Polish Deputy Foreign Minister Paweł Jabłoński
Polish Deputy Foreign Minister Pawel Jablonski
Photo: AP
A pathway leading to an observation and security tower between what were electric barbed wire fences inside the former Nazi death camp of Auschwitz I in Oswiecim, Poland

Poland hopes Israel will change view on WWII claims law

Polish deputy FM briefs Israeli charge d'affaires in Warsaw on the new law after she called it 'immoral' and a risk to relations between 2 countries; critics say the law blocks Jews from claiming property seized during the Holocaust

AFP |
Published: 06.28.21, 16:11
Poland's deputy foreign minister said Monday he hoped that Israel would change its "approach" to a bill on World War II restitution claims which the Jewish state has condemned as "immoral".
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  • The bill, which passed the lower house of parliament last week, is intended to provide greater legal certainty for property owners against historical claims dating back to the Nazi occupation.
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    A pathway leading to an observation and security tower between what were electric barbed wire fences inside the former Nazi death camp of Auschwitz I in Oswiecim, Poland
    A pathway leading to an observation and security tower between what were electric barbed wire fences inside the former Nazi death camp of Auschwitz I in Oswiecim, Poland
    A pathway leading to an observation and security tower between what were electric barbed wire fences inside the former Nazi death camp of Auschwitz I in Oswiecim, Poland
    (Photo: AP)
    But critics say it could effectively block Jews from claiming property seized during the Holocaust.
    Deputy Foreign Minister Pawel Jablonski spoke after Israel's charge d'affaires in Warsaw, Tal Ben-Ari Yaalon, was summoned to the Polish foreign ministry to be briefed on the new law.
    Jablonski said in a televised briefing after Monday's meeting that Israeli criticism was "inappropriate" and "we hope that the approach of the Israeli side will change".
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    Polish Deputy Foreign Minister Paweł Jabłoński
    Polish Deputy Foreign Minister Paweł Jabłoński
    Polish Deputy Foreign Minister Pawel Jablonski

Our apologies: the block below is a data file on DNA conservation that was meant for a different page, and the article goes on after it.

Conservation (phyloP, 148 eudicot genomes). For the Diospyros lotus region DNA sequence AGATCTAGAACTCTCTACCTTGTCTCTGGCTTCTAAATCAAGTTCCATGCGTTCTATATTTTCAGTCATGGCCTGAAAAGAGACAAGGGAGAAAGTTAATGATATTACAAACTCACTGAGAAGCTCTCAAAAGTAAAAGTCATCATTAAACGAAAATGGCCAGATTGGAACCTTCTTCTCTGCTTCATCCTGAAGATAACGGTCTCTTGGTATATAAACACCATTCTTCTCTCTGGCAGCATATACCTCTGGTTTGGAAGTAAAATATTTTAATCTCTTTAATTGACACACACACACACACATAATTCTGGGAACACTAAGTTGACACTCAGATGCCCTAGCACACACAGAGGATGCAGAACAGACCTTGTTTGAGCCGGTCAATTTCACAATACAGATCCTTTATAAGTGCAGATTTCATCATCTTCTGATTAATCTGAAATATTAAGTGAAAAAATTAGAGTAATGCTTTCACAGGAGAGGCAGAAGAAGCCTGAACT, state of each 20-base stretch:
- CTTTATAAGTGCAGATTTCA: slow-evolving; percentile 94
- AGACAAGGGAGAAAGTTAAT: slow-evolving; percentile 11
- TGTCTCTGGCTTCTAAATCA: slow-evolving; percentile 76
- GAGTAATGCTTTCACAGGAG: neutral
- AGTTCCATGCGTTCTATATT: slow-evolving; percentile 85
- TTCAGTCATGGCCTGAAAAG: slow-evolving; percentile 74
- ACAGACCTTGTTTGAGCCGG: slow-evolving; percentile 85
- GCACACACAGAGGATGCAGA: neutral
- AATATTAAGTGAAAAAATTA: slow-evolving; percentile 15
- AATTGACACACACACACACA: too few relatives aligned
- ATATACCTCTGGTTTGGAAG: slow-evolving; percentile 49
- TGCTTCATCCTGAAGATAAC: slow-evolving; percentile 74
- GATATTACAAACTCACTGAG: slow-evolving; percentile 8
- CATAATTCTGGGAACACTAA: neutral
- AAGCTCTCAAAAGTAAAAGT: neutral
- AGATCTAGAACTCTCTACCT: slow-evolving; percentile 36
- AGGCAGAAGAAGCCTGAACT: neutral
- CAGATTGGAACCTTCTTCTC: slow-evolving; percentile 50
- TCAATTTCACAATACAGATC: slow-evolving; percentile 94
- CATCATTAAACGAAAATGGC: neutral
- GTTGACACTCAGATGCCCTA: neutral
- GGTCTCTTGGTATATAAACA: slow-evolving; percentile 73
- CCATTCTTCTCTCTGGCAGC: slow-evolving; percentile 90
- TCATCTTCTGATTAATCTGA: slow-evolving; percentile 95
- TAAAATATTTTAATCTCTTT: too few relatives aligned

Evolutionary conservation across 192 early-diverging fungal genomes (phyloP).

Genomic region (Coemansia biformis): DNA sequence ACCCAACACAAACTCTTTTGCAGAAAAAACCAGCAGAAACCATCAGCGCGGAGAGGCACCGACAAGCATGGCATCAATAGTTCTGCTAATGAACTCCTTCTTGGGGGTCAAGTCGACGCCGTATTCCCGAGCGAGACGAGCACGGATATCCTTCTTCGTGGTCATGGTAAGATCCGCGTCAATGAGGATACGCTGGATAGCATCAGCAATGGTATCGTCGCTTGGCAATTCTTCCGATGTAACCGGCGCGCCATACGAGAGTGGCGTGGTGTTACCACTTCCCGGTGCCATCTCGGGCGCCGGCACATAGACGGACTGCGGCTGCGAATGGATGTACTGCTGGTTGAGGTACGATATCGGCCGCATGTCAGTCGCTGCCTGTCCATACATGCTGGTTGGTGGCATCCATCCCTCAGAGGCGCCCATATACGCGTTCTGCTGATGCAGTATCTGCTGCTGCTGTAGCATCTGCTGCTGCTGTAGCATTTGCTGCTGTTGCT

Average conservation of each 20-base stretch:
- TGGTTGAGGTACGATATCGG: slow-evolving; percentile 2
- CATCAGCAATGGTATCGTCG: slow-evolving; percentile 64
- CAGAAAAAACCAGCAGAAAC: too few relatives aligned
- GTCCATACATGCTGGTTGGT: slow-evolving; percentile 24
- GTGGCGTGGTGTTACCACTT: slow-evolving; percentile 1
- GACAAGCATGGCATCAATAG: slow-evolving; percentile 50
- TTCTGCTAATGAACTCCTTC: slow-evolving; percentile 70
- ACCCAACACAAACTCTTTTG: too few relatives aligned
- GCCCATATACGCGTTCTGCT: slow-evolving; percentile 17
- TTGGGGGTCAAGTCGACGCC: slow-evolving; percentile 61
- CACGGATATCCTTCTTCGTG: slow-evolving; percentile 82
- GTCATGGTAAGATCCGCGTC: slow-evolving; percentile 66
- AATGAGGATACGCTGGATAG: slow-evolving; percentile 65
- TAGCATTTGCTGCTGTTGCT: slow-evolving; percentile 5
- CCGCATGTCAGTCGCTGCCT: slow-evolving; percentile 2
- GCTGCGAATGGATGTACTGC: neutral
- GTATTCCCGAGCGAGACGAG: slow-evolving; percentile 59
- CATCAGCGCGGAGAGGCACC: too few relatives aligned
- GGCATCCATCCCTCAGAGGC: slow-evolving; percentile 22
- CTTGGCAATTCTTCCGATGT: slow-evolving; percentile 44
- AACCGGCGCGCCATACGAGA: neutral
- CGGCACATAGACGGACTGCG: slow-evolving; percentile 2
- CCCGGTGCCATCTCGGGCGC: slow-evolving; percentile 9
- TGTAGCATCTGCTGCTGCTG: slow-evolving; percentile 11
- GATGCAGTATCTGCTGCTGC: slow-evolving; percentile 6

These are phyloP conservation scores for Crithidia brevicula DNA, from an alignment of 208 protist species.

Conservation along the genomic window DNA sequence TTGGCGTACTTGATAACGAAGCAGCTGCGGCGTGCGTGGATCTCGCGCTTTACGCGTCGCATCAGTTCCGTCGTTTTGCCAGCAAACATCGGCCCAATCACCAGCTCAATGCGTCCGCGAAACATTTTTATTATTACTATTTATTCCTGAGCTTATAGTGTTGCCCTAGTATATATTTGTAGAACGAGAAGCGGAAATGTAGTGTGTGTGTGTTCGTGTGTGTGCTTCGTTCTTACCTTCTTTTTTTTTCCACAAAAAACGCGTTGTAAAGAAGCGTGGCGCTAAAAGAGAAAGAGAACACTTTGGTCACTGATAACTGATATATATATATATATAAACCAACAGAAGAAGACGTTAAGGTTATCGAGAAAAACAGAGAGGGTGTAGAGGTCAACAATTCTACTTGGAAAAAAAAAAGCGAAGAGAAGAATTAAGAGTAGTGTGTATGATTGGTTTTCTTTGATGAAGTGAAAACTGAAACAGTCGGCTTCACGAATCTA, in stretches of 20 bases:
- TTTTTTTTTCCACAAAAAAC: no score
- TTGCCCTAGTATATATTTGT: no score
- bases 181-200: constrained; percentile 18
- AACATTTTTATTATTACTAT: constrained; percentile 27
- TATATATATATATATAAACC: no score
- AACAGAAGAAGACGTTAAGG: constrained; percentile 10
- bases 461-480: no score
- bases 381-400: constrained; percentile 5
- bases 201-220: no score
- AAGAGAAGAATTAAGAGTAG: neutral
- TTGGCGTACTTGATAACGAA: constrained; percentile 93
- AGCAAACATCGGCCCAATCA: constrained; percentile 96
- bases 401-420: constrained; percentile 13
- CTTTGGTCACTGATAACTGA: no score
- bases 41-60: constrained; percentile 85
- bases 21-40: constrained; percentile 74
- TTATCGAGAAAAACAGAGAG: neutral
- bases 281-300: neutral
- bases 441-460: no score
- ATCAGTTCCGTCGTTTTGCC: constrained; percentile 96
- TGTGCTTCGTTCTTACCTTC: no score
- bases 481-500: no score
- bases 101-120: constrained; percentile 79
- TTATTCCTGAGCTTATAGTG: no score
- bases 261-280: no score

(Photo: AP)
    Jewish claims for property were frozen during the Communist era and, unlike other countries in the region, Poland has never had a comprehensive law on restitution claims since the fall of Communist rule in 1989.
    Some families who lost property have since sought restitution or compensation but the process has been chaotic and long.
    The new law sets a cut-off date for some legal challenges of up to 30 years.
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    People take part in far right protest against the U.S. Senate's decision to accept a law that allows Jewish people to claim compensation for property lost during WW2 in Warsaw, Poland, May 11, 2019
    People take part in far right protest against the U.S. Senate's decision to accept a law that allows Jewish people to claim compensation for property lost during WW2 in Warsaw, Poland, May 11, 2019
    People take part in far-right protest against the U.S. Senate's decision to accept a law that allows Jewish people to claim compensation for property lost during WW2 in Warsaw, Poland, May 11, 2019
    (Photo: Reuters)
    This means that if a person bought a pre-war property in 1989 and has a specific official confirmation from that time proving their right to own it, any previous historical owners will now be excluded from contesting that right.
    Jablonski said critics in Israel "refer to the issue of the Holocaust, which this law does not address in any way. This demonstrates, I have the impression, a lack of knowledge of the facts".
    "This law is not aimed against anybody," he said.
    The new law still has to be passed by the Senate and signed by the president to enter into force.
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    מארק מגירובסקי שגריר פולין בישראל
    מארק מגירובסקי שגריר פולין בישראל
    Polish envoy to Israel Marek Magierowski
    (Photo: Moti Kimchi)
    The Israeli embassy in Warsaw had earlier said "this immoral law will seriously impact relations between our countries".
    It "will in effect prevent the restitution of Jewish property or compensation requests from Holocaust survivors and their descendants as well as the Jewish community that called Poland home for centuries. It's mind-boggling," the embassy said.
    Israel's foreign ministry also summoned Poland's ambassador to Israel, Marek Magierowski, on Sunday.

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